# Finding a counterexample; quotient maps and subspaces

Let $X$ and $Y$ be two topological spaces and $p: X\to Y$ be a quotient map.

If $A$ is a subspace of $X$, then the map $q:A\to p(A)$ obtained by restricting $p$ need not be a quotient map. Could you give me an example when $q$ is not a quotient map?

Standard counter-example:

Let $X=[0, 2\pi]$ and $f: X\to \mathbb{S}^1$ where $f(x) = (\cos(x), \sin(x))$

Then $f$ is surjective and closed (why?) and thus a quotient map. But the restriction of $f$ to $[0, 2\pi)$ cannot be a quotient map as $[0,2\pi)$ is not homeomorphic to the circle.

• Hi M.B. To my understanding you are wording this as $[0,2\pi]$ is homemorphic to the circle which its not? You write "the restriction of $f$ to $[0,2\pi)$ cannot be a quotient map as $[0,2\pi)$ is not homeomorphic to the circle." Do you mean that $[0,2\pi ]$ can be made homemorphic to the circle if you identify the endpoints and this cannot be made for $[0,2\pi)$? Is that your argument? Thank you if you have time to answer. I am new to topology. – JKnecht Mar 10 '16 at 21:55
• If $[a,b]$ were homeomorphic to the circle, then there exists a homeomorphism between them, say $\phi : [a,b]\rightarrow S^1$. Then, when $g=\phi$ wherever it is defined, the map $g:[a,b)\rightarrow S^1\setminus \{\phi (b)\}$ is also a homemorphism (why?). Since connectedness is a topological property, we expect that $[a,b)$ connected implies $S^1\setminus \{\phi (b)\}$ connected. Yet, if we remove a point from the circle, we see that it is not connected. @JKnecht – user322548 Nov 15 '17 at 2:40

M.B. has given an example that shows that the restriction of a quotient map to an open subspace need not be a quotient map. Here is an example showing that the restriction to a saturated set also need not. Restrictions to an open saturated set however always works.

Let $X=[0,2],\ \ B=(0,1],\ \ A=\{0\}\cup(1,2]$ with the euclidean topology. Then the identification $q:X\to X/A$ is a quotient map, but $q:B\to q(B)$ is not.

Here is why: As Ronald Brown wrote, $q:B\to q(B)$ is a quotient map iff each subset of $B$ which is saturated and open in $B$ is the intersection of $B$ with a saturated open set in $X$. Now $U=\left(\frac12,1\right]$ is open and saturated in $B=(0,1]$, but if it were the intersection of $B$ and an open saturated $V$, then this $V$ would intersect $A$ and, since it is saturated, it would contain $0$, and then again by openness it had to contain $[0,\epsilon)$ for some $\epsilon>0$. So the intersection of $V$ and $B$ can never be $U$.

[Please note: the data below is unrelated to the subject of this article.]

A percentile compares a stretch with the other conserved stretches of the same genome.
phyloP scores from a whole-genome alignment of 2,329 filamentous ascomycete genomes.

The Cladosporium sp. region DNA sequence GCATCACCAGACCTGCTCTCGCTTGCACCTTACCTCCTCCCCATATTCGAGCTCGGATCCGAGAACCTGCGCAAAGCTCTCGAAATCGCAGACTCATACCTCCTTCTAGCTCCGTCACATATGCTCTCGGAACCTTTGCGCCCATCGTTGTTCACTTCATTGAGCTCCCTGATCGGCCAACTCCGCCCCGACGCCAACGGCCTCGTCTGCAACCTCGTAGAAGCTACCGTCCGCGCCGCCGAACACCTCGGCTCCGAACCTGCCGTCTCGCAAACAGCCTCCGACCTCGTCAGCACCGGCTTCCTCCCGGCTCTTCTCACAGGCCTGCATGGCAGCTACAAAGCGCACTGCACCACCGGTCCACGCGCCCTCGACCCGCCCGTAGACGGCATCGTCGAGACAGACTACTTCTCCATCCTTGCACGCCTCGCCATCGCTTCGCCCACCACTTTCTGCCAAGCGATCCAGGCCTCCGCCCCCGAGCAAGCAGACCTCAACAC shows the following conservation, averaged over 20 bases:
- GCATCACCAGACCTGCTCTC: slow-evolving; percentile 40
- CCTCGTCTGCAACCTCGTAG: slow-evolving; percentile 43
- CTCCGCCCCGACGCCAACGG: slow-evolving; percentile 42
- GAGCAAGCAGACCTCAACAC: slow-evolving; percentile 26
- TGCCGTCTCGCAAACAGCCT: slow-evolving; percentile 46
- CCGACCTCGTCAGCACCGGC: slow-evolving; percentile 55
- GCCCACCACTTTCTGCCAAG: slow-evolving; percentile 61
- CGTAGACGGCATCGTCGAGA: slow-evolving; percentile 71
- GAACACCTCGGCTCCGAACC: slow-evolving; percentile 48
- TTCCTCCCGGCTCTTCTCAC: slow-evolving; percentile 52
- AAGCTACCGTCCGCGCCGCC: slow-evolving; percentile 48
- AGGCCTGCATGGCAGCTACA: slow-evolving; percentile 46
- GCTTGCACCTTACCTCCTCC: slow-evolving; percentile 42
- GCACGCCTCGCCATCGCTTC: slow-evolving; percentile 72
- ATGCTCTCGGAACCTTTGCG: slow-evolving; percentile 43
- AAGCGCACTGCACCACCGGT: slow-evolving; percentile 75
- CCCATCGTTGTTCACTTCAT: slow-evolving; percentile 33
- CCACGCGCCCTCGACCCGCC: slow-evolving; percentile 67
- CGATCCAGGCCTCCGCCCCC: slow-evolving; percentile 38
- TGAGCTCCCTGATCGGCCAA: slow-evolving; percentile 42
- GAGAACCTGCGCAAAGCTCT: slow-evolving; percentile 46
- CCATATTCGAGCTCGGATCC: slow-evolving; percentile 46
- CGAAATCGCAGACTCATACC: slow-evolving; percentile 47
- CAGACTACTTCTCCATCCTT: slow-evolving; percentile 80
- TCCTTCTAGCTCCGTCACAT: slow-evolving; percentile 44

• What do you mean by the "identification" $q:X\to X\setminus A$? Could you give a bit more detail? – Xena Jun 9 '13 at 17:57
• Oh I looked it up; it means "quotient map"... But still, how is $q$ defined? – Xena Jun 9 '13 at 18:01
• If you have an equivalence relation $\sim$ on the set $X$, then $X/\sim$ is the set of equivalence classes. This space is the quotient space under the relation $\sim$ and is given the final topology of the map $q$ which sends each point to its equivalence class. A particular simple relation is given by $x\sim y$ if $x,y\in A$ or $x=y$. Then we write $X/A$ instead of $X/\sim$. This quotient space has one class for each point outside of $A$ and one class for $A$ itself. In other words, we identify $A$ to a single point. – Stefan Hamcke Jun 9 '13 at 18:12
• Thank you! So $q:[0,2]\to (0,1]\cup \{0\}\cup(1,2]$ is a quotient map but I cannot see why $q':(0,1]\to (0,1]$ ($q(B)=(0,1]$, right?) is not a quotient map... – Xena Jun 9 '13 at 18:27
• @Bedi: I have edited my answer. If you are not familiar with the terminology: A set $U$ is saturated if $q^{-1}(q(A))$. A map $q:X\to Y$ is a quotient map iff the image of each saturated open $U$ is open in $Y$. – Stefan Hamcke Jun 9 '13 at 21:46

It may be helpful to have the general result. The following is 4.3.1 of Topology and Groupoids in the above notation:

Suppose $p: X \to Y$ is an identification map, and $A$ is a subspace of $X$.

The following conditions are equivalent.

(a) the restriction $q: A \to p(A)$ of $p$ is an identification map;

(b) each $q$-saturated set which is open in $A$ is the intersection of $A$ with a $p$-saturated set open in $X$;

(c) as for (b) but with 'open' replaced by 'closed'.

This result has the usual corollaries, for example as stated above.

• Dear Ronnie, your URL seems to be invalid? – M.B. Jun 9 '13 at 18:53
• @M.B.: Thanks! Corrected. – Ronnie Brown Jun 9 '13 at 21:15